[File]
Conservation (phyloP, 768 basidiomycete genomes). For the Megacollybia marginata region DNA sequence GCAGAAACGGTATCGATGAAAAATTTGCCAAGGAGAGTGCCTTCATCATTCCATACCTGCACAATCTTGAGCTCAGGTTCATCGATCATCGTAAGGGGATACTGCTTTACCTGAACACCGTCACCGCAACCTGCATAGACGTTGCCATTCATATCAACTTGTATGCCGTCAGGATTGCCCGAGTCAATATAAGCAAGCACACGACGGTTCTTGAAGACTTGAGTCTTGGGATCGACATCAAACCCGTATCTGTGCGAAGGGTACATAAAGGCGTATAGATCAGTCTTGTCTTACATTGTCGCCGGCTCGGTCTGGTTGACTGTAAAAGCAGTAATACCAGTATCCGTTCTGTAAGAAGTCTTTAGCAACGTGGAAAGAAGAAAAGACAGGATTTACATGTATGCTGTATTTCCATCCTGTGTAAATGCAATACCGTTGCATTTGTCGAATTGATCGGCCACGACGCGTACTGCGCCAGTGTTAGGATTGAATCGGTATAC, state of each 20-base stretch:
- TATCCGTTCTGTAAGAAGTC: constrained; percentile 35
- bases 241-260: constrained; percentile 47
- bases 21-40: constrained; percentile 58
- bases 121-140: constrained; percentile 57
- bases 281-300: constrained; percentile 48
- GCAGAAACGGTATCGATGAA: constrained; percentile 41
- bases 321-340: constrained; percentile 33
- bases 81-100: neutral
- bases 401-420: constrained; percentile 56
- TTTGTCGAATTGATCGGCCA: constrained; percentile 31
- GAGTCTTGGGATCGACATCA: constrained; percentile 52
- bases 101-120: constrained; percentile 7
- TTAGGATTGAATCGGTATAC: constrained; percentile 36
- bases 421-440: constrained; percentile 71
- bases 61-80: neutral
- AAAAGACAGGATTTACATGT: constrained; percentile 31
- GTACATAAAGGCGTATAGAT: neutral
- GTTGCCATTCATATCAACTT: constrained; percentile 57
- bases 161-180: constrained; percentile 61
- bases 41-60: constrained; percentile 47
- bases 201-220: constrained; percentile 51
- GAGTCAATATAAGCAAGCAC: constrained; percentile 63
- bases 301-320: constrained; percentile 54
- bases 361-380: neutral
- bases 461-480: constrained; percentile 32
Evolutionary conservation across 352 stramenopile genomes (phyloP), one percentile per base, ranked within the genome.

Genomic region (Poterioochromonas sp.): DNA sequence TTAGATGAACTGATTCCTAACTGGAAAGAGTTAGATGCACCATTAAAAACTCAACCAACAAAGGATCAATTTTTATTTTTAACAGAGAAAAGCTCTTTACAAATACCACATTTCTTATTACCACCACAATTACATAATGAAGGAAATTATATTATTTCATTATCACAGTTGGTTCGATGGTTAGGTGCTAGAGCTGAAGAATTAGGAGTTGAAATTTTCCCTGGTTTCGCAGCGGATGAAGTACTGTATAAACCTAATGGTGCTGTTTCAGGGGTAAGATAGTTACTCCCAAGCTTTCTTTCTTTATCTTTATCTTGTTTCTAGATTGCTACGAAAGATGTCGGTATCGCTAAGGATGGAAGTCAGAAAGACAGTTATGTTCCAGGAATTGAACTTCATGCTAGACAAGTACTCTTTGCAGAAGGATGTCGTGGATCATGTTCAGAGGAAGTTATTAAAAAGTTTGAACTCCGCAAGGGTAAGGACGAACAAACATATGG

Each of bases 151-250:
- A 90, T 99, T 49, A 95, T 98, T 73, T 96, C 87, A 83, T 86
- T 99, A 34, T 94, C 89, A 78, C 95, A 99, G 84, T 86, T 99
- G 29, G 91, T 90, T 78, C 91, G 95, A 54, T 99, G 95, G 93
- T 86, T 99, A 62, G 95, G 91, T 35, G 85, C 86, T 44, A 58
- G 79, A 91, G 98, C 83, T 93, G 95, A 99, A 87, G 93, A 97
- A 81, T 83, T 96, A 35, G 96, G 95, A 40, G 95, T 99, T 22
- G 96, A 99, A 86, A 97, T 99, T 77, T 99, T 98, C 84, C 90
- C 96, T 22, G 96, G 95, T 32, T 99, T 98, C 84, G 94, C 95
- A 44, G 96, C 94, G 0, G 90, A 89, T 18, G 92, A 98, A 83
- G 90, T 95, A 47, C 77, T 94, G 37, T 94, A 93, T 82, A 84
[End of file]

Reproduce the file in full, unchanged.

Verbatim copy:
Conservation (phyloP, 768 basidiomycete genomes). For the Megacollybia marginata region DNA sequence GCAGAAACGGTATCGATGAAAAATTTGCCAAGGAGAGTGCCTTCATCATTCCATACCTGCACAATCTTGAGCTCAGGTTCATCGATCATCGTAAGGGGATACTGCTTTACCTGAACACCGTCACCGCAACCTGCATAGACGTTGCCATTCATATCAACTTGTATGCCGTCAGGATTGCCCGAGTCAATATAAGCAAGCACACGACGGTTCTTGAAGACTTGAGTCTTGGGATCGACATCAAACCCGTATCTGTGCGAAGGGTACATAAAGGCGTATAGATCAGTCTTGTCTTACATTGTCGCCGGCTCGGTCTGGTTGACTGTAAAAGCAGTAATACCAGTATCCGTTCTGTAAGAAGTCTTTAGCAACGTGGAAAGAAGAAAAGACAGGATTTACATGTATGCTGTATTTCCATCCTGTGTAAATGCAATACCGTTGCATTTGTCGAATTGATCGGCCACGACGCGTACTGCGCCAGTGTTAGGATTGAATCGGTATAC, state of each 20-base stretch:
- TATCCGTTCTGTAAGAAGTC: constrained; percentile 35
- bases 241-260: constrained; percentile 47
- bases 21-40: constrained; percentile 58
- bases 121-140: constrained; percentile 57
- bases 281-300: constrained; percentile 48
- GCAGAAACGGTATCGATGAA: constrained; percentile 41
- bases 321-340: constrained; percentile 33
- bases 81-100: neutral
- bases 401-420: constrained; percentile 56
- TTTGTCGAATTGATCGGCCA: constrained; percentile 31
- GAGTCTTGGGATCGACATCA: constrained; percentile 52
- bases 101-120: constrained; percentile 7
- TTAGGATTGAATCGGTATAC: constrained; percentile 36
- bases 421-440: constrained; percentile 71
- bases 61-80: neutral
- AAAAGACAGGATTTACATGT: constrained; percentile 31
- GTACATAAAGGCGTATAGAT: neutral
- GTTGCCATTCATATCAACTT: constrained; percentile 57
- bases 161-180: constrained; percentile 61
- bases 41-60: constrained; percentile 47
- bases 201-220: constrained; percentile 51
- GAGTCAATATAAGCAAGCAC: constrained; percentile 63
- bases 301-320: constrained; percentile 54
- bases 361-380: neutral
- bases 461-480: constrained; percentile 32
Evolutionary conservation across 352 stramenopile genomes (phyloP), one percentile per base, ranked within the genome.

Genomic region (Poterioochromonas sp.): DNA sequence TTAGATGAACTGATTCCTAACTGGAAAGAGTTAGATGCACCATTAAAAACTCAACCAACAAAGGATCAATTTTTATTTTTAACAGAGAAAAGCTCTTTACAAATACCACATTTCTTATTACCACCACAATTACATAATGAAGGAAATTATATTATTTCATTATCACAGTTGGTTCGATGGTTAGGTGCTAGAGCTGAAGAATTAGGAGTTGAAATTTTCCCTGGTTTCGCAGCGGATGAAGTACTGTATAAACCTAATGGTGCTGTTTCAGGGGTAAGATAGTTACTCCCAAGCTTTCTTTCTTTATCTTTATCTTGTTTCTAGATTGCTACGAAAGATGTCGGTATCGCTAAGGATGGAAGTCAGAAAGACAGTTATGTTCCAGGAATTGAACTTCATGCTAGACAAGTACTCTTTGCAGAAGGATGTCGTGGATCATGTTCAGAGGAAGTTATTAAAAAGTTTGAACTCCGCAAGGGTAAGGACGAACAAACATATGG

Each of bases 151-250:
- A 90, T 99, T 49, A 95, T 98, T 73, T 96, C 87, A 83, T 86
- T 99, A 34, T 94, C 89, A 78, C 95, A 99, G 84, T 86, T 99
- G 29, G 91, T 90, T 78, C 91, G 95, A 54, T 99, G 95, G 93
- T 86, T 99, A 62, G 95, G 91, T 35, G 85, C 86, T 44, A 58
- G 79, A 91, G 98, C 83, T 93, G 95, A 99, A 87, G 93, A 97
- A 81, T 83, T 96, A 35, G 96, G 95, A 40, G 95, T 99, T 22
- G 96, A 99, A 86, A 97, T 99, T 77, T 99, T 98, C 84, C 90
- C 96, T 22, G 96, G 95, T 32, T 99, T 98, C 84, G 94, C 95
- A 44, G 96, C 94, G 0, G 90, A 89, T 18, G 92, A 98, A 83
- G 90, T 95, A 47, C 77, T 94, G 37, T 94, A 93, T 82, A 84